Whenever I see a kid reading a book — or anything for that matter — the reader in me bubbles up, and a sales pitch starts welling up inside, and then it just comes out, unbidden, like a burp. Here’s pretty much how it goes.
Me: Reading makes you smart, you know!
Me: If you read a lot, you’ll get really big brains.
Me: Make sure you learn to read really, really well. You’ll get all As in school. And then you’ll get into a good college, (getting crazy look in my eye) and then you can do whatever you want with your life. You can be anything you want to be.
Me: It’s true. Trust me.
A while back, I wondered whether or not I was in fact telling kids the truth. I mean, sure, it’s a well-known fact that the more literate you are the better you do in school. But I couldn’t quote statistics or anything like that.
So I did a little research. You might want to take your blood pressure meds before you read what I found.
Percentage of families who read regularly to their kindergarteners
Likelihood that children will drop out of school early if they don’t have some basic literary skills before entering the classroom
Percentage of kids who will end up either in jail or on welfare if they can’t read proficiently by 4th grade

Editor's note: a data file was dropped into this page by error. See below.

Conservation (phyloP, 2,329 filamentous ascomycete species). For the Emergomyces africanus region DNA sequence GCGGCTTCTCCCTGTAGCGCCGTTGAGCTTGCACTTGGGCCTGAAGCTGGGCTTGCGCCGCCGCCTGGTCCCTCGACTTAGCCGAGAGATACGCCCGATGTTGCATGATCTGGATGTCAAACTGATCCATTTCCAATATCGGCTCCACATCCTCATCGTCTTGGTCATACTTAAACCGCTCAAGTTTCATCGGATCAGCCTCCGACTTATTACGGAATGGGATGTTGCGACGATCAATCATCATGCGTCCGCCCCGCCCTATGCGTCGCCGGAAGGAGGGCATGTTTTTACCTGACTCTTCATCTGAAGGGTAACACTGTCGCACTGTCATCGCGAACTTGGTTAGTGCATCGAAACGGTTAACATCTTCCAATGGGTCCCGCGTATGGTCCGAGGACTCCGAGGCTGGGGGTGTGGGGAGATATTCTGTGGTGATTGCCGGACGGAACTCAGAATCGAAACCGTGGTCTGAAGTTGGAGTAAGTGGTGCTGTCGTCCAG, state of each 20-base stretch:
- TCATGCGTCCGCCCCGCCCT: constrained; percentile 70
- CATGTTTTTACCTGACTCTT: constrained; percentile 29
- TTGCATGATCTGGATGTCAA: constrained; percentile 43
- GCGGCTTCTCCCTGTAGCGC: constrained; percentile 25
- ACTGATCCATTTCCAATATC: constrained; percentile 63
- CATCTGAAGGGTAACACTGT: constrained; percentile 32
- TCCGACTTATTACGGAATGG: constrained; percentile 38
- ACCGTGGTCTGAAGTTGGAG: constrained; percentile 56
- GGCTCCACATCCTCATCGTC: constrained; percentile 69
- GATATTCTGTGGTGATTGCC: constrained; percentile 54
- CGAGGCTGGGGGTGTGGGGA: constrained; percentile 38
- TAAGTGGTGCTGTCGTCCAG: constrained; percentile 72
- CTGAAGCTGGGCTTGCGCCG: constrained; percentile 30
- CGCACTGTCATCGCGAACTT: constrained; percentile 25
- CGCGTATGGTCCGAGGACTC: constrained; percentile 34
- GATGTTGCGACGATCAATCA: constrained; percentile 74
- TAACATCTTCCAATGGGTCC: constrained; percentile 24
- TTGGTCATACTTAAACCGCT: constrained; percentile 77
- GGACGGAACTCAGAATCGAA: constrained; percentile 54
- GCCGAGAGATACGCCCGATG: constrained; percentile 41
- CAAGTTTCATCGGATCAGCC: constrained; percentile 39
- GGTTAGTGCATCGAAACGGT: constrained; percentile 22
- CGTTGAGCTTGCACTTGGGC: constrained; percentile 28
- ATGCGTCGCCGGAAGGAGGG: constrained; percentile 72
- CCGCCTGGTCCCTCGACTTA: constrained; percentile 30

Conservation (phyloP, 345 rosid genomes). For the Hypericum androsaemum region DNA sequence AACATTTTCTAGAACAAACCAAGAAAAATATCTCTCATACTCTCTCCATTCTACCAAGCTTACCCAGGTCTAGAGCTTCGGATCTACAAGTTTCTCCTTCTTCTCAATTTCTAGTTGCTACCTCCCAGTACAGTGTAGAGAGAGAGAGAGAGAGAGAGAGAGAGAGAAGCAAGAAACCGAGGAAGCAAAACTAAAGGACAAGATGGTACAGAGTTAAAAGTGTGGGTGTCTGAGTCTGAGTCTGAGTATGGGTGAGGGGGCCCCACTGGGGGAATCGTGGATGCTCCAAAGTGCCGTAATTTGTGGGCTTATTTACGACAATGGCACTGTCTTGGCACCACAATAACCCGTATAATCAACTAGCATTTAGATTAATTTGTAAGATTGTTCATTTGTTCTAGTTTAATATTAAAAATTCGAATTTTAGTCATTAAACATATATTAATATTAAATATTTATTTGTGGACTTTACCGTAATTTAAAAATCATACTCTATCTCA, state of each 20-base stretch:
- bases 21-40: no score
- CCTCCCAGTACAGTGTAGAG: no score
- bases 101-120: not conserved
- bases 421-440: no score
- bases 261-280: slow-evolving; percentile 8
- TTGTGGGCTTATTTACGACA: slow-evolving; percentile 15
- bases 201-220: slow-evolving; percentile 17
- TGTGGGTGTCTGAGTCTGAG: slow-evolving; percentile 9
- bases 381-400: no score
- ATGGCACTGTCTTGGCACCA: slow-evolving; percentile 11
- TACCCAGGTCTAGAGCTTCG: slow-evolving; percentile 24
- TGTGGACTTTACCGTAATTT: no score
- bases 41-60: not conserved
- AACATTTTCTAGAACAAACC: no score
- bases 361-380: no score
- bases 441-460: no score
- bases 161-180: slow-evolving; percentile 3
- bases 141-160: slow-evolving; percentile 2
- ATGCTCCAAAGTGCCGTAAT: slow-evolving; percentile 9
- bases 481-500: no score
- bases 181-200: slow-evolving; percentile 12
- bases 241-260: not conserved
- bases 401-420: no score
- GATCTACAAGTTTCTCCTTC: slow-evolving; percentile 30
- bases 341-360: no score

Percentage of young people who interface with juvenile court who are functionally illiterate
Number of U.S. adults who function at below average literacy levels (unable to fill out a job application or read a prescription label, for example)
Cost per year of illiteracy on taxpayers and businesses. For example, U.S. businesses spend approximately $300 million per year in remedial literacy training for employees
Average annual salary of someone without a high school diploma
Does reading make you smart? I think so, and even if these stats don’t directly correlate to intelligence levels, they do correlate to what we all consider “success” in life. So, I’m going to continue making a conscious effort to praise kids up and down when I see them reading. You try it. Make a big fuss over kids when you see them crack open a book. Show them how much you respect their decision to spend their time reading. Who knows the impact your well-timed compliment can have on a kid’s sense of self and outlook on life.